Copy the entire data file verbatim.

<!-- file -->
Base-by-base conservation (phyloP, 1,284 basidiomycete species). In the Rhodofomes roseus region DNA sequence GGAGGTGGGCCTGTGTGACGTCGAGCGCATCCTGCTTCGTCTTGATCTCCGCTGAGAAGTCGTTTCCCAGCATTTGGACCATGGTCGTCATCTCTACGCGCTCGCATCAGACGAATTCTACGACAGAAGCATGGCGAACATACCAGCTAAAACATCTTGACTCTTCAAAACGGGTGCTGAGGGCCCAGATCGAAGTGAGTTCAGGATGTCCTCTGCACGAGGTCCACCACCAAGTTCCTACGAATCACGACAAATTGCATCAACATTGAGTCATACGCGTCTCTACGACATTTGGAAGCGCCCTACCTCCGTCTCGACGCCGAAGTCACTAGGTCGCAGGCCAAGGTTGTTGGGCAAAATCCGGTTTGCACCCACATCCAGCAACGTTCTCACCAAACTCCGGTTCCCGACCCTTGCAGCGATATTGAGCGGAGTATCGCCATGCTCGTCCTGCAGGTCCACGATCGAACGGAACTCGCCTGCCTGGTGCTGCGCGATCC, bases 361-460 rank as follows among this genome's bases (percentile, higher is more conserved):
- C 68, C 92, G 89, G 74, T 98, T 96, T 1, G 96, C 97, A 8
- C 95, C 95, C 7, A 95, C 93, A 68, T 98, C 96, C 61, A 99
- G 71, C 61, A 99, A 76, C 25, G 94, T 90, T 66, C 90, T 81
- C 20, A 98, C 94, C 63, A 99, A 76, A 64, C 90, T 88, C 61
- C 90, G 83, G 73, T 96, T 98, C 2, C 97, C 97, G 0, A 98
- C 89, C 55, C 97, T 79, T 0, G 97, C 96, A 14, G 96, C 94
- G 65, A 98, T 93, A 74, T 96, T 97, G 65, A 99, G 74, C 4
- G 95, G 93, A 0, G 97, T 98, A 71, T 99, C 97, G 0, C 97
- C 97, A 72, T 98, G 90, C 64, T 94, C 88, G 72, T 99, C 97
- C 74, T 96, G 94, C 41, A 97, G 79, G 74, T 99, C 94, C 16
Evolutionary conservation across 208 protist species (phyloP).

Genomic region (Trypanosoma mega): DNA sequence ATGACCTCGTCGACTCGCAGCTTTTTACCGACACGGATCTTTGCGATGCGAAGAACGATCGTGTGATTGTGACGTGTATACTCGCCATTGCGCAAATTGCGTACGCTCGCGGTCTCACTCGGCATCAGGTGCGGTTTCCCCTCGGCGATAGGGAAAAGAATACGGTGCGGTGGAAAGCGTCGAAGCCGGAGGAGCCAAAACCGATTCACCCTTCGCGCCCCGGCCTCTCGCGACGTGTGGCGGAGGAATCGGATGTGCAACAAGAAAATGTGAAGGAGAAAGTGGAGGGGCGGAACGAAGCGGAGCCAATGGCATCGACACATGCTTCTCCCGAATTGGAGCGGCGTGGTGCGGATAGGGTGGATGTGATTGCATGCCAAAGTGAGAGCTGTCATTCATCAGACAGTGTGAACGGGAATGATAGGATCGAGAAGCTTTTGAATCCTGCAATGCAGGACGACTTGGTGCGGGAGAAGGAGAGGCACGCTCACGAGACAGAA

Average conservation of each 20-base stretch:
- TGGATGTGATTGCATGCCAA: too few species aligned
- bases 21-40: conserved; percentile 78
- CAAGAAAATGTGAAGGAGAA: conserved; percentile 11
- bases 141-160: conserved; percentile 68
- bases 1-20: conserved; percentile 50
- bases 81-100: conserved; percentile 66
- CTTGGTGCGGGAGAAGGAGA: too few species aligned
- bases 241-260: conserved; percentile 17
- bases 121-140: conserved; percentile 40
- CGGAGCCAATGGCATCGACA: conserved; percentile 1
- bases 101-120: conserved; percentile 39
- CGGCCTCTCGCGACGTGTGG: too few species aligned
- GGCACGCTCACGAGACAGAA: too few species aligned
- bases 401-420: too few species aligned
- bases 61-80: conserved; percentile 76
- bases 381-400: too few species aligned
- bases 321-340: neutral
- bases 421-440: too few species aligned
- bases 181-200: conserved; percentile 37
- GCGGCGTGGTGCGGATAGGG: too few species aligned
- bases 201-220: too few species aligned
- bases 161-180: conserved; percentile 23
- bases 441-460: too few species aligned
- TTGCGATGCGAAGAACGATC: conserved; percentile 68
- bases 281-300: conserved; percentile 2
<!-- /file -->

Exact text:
Base-by-base conservation (phyloP, 1,284 basidiomycete species). In the Rhodofomes roseus region DNA sequence GGAGGTGGGCCTGTGTGACGTCGAGCGCATCCTGCTTCGTCTTGATCTCCGCTGAGAAGTCGTTTCCCAGCATTTGGACCATGGTCGTCATCTCTACGCGCTCGCATCAGACGAATTCTACGACAGAAGCATGGCGAACATACCAGCTAAAACATCTTGACTCTTCAAAACGGGTGCTGAGGGCCCAGATCGAAGTGAGTTCAGGATGTCCTCTGCACGAGGTCCACCACCAAGTTCCTACGAATCACGACAAATTGCATCAACATTGAGTCATACGCGTCTCTACGACATTTGGAAGCGCCCTACCTCCGTCTCGACGCCGAAGTCACTAGGTCGCAGGCCAAGGTTGTTGGGCAAAATCCGGTTTGCACCCACATCCAGCAACGTTCTCACCAAACTCCGGTTCCCGACCCTTGCAGCGATATTGAGCGGAGTATCGCCATGCTCGTCCTGCAGGTCCACGATCGAACGGAACTCGCCTGCCTGGTGCTGCGCGATCC, bases 361-460 rank as follows among this genome's bases (percentile, higher is more conserved):
- C 68, C 92, G 89, G 74, T 98, T 96, T 1, G 96, C 97, A 8
- C 95, C 95, C 7, A 95, C 93, A 68, T 98, C 96, C 61, A 99
- G 71, C 61, A 99, A 76, C 25, G 94, T 90, T 66, C 90, T 81
- C 20, A 98, C 94, C 63, A 99, A 76, A 64, C 90, T 88, C 61
- C 90, G 83, G 73, T 96, T 98, C 2, C 97, C 97, G 0, A 98
- C 89, C 55, C 97, T 79, T 0, G 97, C 96, A 14, G 96, C 94
- G 65, A 98, T 93, A 74, T 96, T 97, G 65, A 99, G 74, C 4
- G 95, G 93, A 0, G 97, T 98, A 71, T 99, C 97, G 0, C 97
- C 97, A 72, T 98, G 90, C 64, T 94, C 88, G 72, T 99, C 97
- C 74, T 96, G 94, C 41, A 97, G 79, G 74, T 99, C 94, C 16
Evolutionary conservation across 208 protist species (phyloP).

Genomic region (Trypanosoma mega): DNA sequence ATGACCTCGTCGACTCGCAGCTTTTTACCGACACGGATCTTTGCGATGCGAAGAACGATCGTGTGATTGTGACGTGTATACTCGCCATTGCGCAAATTGCGTACGCTCGCGGTCTCACTCGGCATCAGGTGCGGTTTCCCCTCGGCGATAGGGAAAAGAATACGGTGCGGTGGAAAGCGTCGAAGCCGGAGGAGCCAAAACCGATTCACCCTTCGCGCCCCGGCCTCTCGCGACGTGTGGCGGAGGAATCGGATGTGCAACAAGAAAATGTGAAGGAGAAAGTGGAGGGGCGGAACGAAGCGGAGCCAATGGCATCGACACATGCTTCTCCCGAATTGGAGCGGCGTGGTGCGGATAGGGTGGATGTGATTGCATGCCAAAGTGAGAGCTGTCATTCATCAGACAGTGTGAACGGGAATGATAGGATCGAGAAGCTTTTGAATCCTGCAATGCAGGACGACTTGGTGCGGGAGAAGGAGAGGCACGCTCACGAGACAGAA

Average conservation of each 20-base stretch:
- TGGATGTGATTGCATGCCAA: too few species aligned
- bases 21-40: conserved; percentile 78
- CAAGAAAATGTGAAGGAGAA: conserved; percentile 11
- bases 141-160: conserved; percentile 68
- bases 1-20: conserved; percentile 50
- bases 81-100: conserved; percentile 66
- CTTGGTGCGGGAGAAGGAGA: too few species aligned
- bases 241-260: conserved; percentile 17
- bases 121-140: conserved; percentile 40
- CGGAGCCAATGGCATCGACA: conserved; percentile 1
- bases 101-120: conserved; percentile 39
- CGGCCTCTCGCGACGTGTGG: too few species aligned
- GGCACGCTCACGAGACAGAA: too few species aligned
- bases 401-420: too few species aligned
- bases 61-80: conserved; percentile 76
- bases 381-400: too few species aligned
- bases 321-340: neutral
- bases 421-440: too few species aligned
- bases 181-200: conserved; percentile 37
- GCGGCGTGGTGCGGATAGGG: too few species aligned
- bases 201-220: too few species aligned
- bases 161-180: conserved; percentile 23
- bases 441-460: too few species aligned
- TTGCGATGCGAAGAACGATC: conserved; percentile 68
- bases 281-300: conserved; percentile 2